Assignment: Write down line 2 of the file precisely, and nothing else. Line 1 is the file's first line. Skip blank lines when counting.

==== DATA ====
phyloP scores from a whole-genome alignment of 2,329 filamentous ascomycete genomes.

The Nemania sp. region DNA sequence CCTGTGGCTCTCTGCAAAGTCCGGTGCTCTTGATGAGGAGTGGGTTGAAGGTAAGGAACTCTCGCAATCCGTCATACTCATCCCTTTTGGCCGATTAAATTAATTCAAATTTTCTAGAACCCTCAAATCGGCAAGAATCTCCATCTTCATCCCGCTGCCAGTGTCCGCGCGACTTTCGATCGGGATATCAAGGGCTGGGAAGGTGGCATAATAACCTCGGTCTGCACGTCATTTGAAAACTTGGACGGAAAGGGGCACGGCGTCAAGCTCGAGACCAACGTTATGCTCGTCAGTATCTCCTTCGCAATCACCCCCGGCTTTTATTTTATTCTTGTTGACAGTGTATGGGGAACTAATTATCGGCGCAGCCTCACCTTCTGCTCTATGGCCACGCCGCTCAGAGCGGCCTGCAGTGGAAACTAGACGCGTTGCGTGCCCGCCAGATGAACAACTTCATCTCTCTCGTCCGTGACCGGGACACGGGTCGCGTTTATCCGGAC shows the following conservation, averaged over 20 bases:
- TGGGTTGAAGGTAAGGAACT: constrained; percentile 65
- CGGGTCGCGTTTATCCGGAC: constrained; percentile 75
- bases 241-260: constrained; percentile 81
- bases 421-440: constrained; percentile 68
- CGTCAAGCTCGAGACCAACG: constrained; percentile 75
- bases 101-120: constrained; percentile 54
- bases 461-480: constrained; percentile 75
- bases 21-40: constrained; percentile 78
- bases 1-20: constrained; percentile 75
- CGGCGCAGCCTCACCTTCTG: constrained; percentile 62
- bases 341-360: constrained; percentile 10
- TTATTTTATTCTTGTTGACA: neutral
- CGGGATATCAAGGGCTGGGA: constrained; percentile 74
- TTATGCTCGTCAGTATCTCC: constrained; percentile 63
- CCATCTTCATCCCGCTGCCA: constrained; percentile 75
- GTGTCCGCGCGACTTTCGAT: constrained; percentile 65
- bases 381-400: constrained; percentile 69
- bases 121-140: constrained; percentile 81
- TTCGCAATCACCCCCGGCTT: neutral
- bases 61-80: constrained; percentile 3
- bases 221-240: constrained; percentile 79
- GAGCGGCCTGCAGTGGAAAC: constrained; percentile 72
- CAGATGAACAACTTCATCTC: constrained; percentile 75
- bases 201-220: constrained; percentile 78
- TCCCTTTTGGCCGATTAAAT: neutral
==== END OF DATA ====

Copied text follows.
The Nemania sp. region DNA sequence CCTGTGGCTCTCTGCAAAGTCCGGTGCTCTTGATGAGGAGTGGGTTGAAGGTAAGGAACTCTCGCAATCCGTCATACTCATCCCTTTTGGCCGATTAAATTAATTCAAATTTTCTAGAACCCTCAAATCGGCAAGAATCTCCATCTTCATCCCGCTGCCAGTGTCCGCGCGACTTTCGATCGGGATATCAAGGGCTGGGAAGGTGGCATAATAACCTCGGTCTGCACGTCATTTGAAAACTTGGACGGAAAGGGGCACGGCGTCAAGCTCGAGACCAACGTTATGCTCGTCAGTATCTCCTTCGCAATCACCCCCGGCTTTTATTTTATTCTTGTTGACAGTGTATGGGGAACTAATTATCGGCGCAGCCTCACCTTCTGCTCTATGGCCACGCCGCTCAGAGCGGCCTGCAGTGGAAACTAGACGCGTTGCGTGCCCGCCAGATGAACAACTTCATCTCTCTCGTCCGTGACCGGGACACGGGTCGCGTTTATCCGGAC shows the following conservation, averaged over 20 bases: